SC organization comes to Columbia after successfully preventing ex-inmates from returning to prison

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COLUMBIA, SC (WOLO) – As more than 70 percent of those released from prison in the United States are re-arrested within 5 years according to Bureau of Justice statistics, the South Carolina Department of Corrections is showing the lowest recidivism rate.

How is Palmetto State leading the nation to keep ex-inmates from going back to jail?

“What we do is prepare people with professional skills and education. We find them accommodation. We find that 33 percent of our population has mental health issues, so we link them to external programs. We prepare them for success if they want to, ”said Bryan Stirling, director of the South Carolina Department of Corrections.

It starts with the South Carolina Department of Corrections, but a non-profit organization promotes this rehabilitation of ex-inmates.

“I’ve always wanted to do something in the area of ​​social justice. I used to want to be a lawyer, ”said Amy Barch, founder of the nonprofit Turning Leaf.

After volunteering at a Charleston prison, Amy Burch quit her job so that she could start working on a project she called Turning Leaf.

“Most of the time when we think of reintegration we think of housing, transportation, identity and people in need of employment,” said Barch. “While all of these things are really important, if we can’t help people manage their lives differently, when these same issues come back, we won’t help someone be successful in the long run. “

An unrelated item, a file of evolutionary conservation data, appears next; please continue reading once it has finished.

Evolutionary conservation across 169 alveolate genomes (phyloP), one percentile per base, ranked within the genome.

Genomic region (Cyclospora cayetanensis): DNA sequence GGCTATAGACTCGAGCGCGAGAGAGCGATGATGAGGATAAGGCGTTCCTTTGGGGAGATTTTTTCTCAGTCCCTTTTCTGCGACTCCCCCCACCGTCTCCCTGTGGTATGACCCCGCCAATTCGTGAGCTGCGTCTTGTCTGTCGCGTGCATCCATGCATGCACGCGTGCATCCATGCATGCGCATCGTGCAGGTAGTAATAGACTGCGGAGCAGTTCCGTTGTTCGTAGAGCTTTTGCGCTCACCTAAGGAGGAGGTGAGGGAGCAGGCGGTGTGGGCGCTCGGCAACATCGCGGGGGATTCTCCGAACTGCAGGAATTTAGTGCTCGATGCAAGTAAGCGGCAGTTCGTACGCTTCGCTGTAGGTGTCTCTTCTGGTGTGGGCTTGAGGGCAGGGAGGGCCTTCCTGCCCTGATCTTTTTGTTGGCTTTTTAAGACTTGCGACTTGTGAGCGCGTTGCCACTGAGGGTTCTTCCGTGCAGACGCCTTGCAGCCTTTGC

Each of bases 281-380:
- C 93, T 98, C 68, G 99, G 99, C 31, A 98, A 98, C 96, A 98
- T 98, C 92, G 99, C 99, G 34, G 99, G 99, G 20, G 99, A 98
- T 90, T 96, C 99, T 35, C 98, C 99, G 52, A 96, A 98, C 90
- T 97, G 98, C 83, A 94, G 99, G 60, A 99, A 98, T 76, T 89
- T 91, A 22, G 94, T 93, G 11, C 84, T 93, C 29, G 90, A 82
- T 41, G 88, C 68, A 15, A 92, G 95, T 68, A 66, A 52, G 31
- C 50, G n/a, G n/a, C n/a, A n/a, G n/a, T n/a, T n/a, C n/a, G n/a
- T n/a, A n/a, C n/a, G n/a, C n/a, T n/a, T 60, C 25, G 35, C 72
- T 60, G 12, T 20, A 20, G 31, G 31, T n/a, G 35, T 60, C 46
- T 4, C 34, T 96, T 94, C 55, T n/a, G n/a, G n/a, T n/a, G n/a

Turning Leaf teaches people life skills and takes a therapeutic approach to helping those it serves to reenter society. He also runs a screen printing business that helps students learn professional skills.

“I think one of the big misconceptions about people getting out of prison is access to employment,” Barch said. “I think there is a fair amount of access to employment, but it’s about helping people to be successful in those jobs.

Turning Leaf says it has been successful in connecting students with employers and working with many of the same companies over and over again.

“I am very confident that this could be a model for reintegration services across the country,” Stirling said.

Barch says that one of the keys to Turning Leaf’s success is for alumni to stay on to work as teachers.

“It’s an important part of our program model,” she said. “When new participants come in and see people who have gone through the program on staff, it’s a game-changer. “

The program opened a new facility in Columbia today, with the governor stopping to cut the ribbon.

After a few difficult years to start the association, Barch is surprised at the progress made by the program which fascinates her.

“None of us want to be judged on the worst thing we’ve ever done,” said the founder of Turning Leaf. “I find the men I work for inspire me. They work harder than most people to try to change their lives despite everything they have been given.

It is a program that helps individuals and society as a whole.

“This not only saves taxpayer dollars, but it’s good for public safety. It’s good for families, ”Stirling said. “It’s good for our communities. “

Turning Leaf changes its name to Turn90 but remains the same program.

After opening today in Columbia, the Charleston-based organization plans to open a facility in the upstate area of ​​Greenville.


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